Select the outer process scope and look at the process properties. See IgnoreMissingFormData. Make sure it is checked. In 5.1 BPEL 1.0 behavior is to ignore this. In the BPEL 2.0 implementation you must explicitly configure the process to ignore missing data.

    Regards

    Michael

  6. Michael Czapski says:

    Thanks for the good word. I try to please :-)

    Regards

    Michael

  7. Michael Czapski says:

    Thanks for the good word.
    I must admit that I don’t understand how a site that promotes footwear and clothing manufactured articles relates to HL7. How would you reprint the article?
    Please elaborate on what you would like to do and how you would like to use this material on your site?

    Regards

    Michael

  8. hoot72cpd says:

    Michael, thx for this article (and the longer paper) – gave me food for a blog, cleared up a question I had. The much touted CONNECT project uses the academic HL7 v3 in its demo. I was wondering was there any v2 in Java CAPS.

  9. Michael Czapski says:

    Hi.

    I am not sure what point is being made in your blog entry.

    Java CAPS 6 includes full commercial support for HL7 v2 delimited, in addition to a wealth of functionality for healthcare and non-healthcare application. It also includes HL7 v2 message libraries for v2.x. It also supports HL7 v3 as any other standard XML Schema-based formats. Support for HL7 delimited has been in the product set since day 1, back in 1990s. See http://www.sun.com/software/javaenterprisesystem/javacaps/specs.jsp for a high-level overview of what is in the product. Be very clear about the distinctions between the the Java CAPS 6 Suite, the GlassFish ESB product and the OpenESB open source project. If you don’t know the difference you will have difficulty understanding what you get for what you pay, if you oay anything at all.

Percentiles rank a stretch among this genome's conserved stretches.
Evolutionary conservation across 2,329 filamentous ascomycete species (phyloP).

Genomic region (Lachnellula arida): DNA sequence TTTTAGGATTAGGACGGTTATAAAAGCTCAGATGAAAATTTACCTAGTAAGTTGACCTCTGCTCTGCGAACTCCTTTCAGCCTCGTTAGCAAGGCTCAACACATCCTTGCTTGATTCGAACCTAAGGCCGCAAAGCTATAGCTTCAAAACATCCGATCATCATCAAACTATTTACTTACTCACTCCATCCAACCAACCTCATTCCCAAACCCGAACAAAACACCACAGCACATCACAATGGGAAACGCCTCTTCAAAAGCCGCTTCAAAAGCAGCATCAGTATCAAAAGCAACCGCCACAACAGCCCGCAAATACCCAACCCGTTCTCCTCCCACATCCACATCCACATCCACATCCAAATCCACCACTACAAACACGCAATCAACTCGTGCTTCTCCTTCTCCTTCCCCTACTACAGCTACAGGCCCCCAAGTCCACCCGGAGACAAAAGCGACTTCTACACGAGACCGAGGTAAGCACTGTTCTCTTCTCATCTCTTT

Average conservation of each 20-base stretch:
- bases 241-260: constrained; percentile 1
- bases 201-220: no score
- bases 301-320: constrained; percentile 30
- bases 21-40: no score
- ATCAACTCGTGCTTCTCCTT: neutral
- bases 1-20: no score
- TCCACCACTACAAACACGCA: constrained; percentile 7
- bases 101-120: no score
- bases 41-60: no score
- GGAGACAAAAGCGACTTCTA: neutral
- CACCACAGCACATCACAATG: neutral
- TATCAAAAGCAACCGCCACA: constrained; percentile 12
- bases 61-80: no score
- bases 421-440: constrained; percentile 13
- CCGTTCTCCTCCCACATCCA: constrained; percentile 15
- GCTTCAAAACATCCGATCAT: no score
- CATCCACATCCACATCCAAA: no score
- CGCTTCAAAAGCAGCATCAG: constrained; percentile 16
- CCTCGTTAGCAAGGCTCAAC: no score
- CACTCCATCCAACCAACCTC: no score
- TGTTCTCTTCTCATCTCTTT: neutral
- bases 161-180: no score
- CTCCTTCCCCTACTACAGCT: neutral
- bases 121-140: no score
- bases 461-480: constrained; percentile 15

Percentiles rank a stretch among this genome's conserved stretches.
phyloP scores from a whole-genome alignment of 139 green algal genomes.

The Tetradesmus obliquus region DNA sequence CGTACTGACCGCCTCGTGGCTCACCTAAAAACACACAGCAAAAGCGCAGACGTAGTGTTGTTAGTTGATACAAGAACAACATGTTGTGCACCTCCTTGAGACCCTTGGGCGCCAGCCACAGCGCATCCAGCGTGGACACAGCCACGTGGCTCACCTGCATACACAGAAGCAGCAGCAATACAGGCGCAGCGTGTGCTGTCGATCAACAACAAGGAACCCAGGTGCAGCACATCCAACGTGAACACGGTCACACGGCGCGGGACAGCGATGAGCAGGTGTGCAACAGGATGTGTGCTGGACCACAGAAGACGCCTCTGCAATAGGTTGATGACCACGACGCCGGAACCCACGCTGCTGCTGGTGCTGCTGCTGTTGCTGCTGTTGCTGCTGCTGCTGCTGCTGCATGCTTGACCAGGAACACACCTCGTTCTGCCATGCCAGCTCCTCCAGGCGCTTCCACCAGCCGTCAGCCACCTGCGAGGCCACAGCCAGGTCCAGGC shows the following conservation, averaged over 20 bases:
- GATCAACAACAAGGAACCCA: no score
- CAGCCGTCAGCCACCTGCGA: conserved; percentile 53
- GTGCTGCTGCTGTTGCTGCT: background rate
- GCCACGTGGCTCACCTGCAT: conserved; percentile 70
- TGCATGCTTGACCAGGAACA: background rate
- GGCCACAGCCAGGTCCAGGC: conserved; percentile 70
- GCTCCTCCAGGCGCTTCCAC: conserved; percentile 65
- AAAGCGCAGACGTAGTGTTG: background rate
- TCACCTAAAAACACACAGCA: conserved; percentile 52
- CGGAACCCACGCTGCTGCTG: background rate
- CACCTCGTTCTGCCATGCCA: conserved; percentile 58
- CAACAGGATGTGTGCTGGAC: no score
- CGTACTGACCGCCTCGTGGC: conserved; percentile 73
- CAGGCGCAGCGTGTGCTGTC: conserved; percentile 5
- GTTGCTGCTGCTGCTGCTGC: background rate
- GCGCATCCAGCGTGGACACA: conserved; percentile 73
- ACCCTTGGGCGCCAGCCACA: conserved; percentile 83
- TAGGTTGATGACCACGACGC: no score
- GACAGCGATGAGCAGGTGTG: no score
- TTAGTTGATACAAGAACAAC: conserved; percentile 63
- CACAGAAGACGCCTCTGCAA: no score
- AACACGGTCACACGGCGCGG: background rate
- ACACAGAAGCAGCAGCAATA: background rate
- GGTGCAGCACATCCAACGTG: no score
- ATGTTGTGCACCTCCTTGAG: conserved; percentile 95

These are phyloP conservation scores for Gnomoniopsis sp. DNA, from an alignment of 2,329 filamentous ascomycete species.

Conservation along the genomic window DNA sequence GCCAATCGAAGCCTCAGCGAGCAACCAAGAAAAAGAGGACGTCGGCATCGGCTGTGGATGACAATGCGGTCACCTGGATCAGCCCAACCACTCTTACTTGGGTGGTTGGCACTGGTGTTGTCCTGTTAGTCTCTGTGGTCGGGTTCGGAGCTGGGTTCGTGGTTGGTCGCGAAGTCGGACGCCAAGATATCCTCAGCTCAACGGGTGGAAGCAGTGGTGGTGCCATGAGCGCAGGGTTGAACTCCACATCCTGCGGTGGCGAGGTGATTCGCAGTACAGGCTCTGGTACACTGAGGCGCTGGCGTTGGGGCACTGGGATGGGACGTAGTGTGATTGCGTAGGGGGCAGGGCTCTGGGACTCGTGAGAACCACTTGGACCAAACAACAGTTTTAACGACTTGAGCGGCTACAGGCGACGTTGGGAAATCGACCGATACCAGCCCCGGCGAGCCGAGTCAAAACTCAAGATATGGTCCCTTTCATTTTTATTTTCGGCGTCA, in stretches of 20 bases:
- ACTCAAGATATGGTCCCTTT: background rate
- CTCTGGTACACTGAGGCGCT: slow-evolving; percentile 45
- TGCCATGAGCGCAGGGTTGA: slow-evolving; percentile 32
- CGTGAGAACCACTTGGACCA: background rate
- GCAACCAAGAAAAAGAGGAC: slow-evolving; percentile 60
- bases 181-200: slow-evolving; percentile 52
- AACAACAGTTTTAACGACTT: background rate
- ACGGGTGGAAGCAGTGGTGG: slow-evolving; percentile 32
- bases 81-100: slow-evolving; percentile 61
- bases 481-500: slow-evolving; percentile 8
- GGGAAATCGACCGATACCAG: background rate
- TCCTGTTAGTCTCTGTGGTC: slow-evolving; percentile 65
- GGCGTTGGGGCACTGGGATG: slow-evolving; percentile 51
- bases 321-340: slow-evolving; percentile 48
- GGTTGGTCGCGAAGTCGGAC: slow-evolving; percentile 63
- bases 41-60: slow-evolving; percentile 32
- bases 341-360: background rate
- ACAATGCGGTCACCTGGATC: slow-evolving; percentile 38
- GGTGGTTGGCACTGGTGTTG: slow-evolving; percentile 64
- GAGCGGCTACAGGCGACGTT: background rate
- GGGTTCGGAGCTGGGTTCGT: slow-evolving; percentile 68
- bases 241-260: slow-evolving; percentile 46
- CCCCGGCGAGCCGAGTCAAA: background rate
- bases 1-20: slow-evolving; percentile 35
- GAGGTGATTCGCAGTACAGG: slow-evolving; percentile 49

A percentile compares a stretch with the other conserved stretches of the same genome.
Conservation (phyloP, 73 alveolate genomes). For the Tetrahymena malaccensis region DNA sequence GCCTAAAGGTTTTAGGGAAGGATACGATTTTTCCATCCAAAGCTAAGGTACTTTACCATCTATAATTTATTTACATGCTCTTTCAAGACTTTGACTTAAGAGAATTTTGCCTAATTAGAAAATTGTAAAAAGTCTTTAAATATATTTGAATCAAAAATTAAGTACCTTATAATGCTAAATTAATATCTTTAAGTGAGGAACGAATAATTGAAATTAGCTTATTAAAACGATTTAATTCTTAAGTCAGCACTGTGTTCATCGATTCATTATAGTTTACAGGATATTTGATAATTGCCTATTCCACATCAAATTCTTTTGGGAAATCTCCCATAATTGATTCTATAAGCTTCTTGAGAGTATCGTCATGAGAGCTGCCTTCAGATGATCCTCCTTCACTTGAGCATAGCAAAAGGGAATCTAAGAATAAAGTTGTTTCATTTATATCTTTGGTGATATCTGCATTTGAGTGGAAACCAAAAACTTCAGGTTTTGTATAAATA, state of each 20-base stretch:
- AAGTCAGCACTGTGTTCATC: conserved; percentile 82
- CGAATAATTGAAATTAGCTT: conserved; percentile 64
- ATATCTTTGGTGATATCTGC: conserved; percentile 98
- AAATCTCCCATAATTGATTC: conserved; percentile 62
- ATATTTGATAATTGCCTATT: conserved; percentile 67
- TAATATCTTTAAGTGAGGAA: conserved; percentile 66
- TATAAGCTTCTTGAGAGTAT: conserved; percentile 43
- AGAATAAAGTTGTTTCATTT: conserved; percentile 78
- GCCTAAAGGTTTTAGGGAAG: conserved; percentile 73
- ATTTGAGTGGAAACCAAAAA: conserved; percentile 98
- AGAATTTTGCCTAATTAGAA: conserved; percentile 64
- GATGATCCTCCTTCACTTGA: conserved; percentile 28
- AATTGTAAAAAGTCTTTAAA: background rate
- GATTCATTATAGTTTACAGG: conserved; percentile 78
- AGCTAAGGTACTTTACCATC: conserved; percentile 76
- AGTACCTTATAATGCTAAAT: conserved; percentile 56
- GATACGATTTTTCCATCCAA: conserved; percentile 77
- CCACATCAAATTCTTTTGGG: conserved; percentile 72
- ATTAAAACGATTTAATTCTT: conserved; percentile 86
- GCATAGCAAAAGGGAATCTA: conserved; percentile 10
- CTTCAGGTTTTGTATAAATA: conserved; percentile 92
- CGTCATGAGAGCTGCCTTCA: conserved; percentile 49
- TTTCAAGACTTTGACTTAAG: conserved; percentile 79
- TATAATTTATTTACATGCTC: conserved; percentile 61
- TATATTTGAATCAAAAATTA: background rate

My focus in the article you selectively quote was on the brand new, shiny JBI (Java Business Integration) part of Java CAPS 6. HL7 delimited support in Java CAPS 6 and previous releases is well known amongst these who use the product, and well understood by them.

    JBI parts of Java CAPS 6, as well as GlassFish ESB v2.1, are the outcomes of the OpenESB project (open-esb.dev.java.net). As such, the necessary infrastructure to implement the solution I discuss in the article cam be downloaded and used for the solution, without a fee or obligation. This is not the case with the non-JBI-based commercial components, supporting HL7 v2 delimited message structures, message libraries and other components which are not open source.

    I am concerned that your post can cause misunderstanding of products vs open source projects vs things I develop and write about with intent to help people work with the software.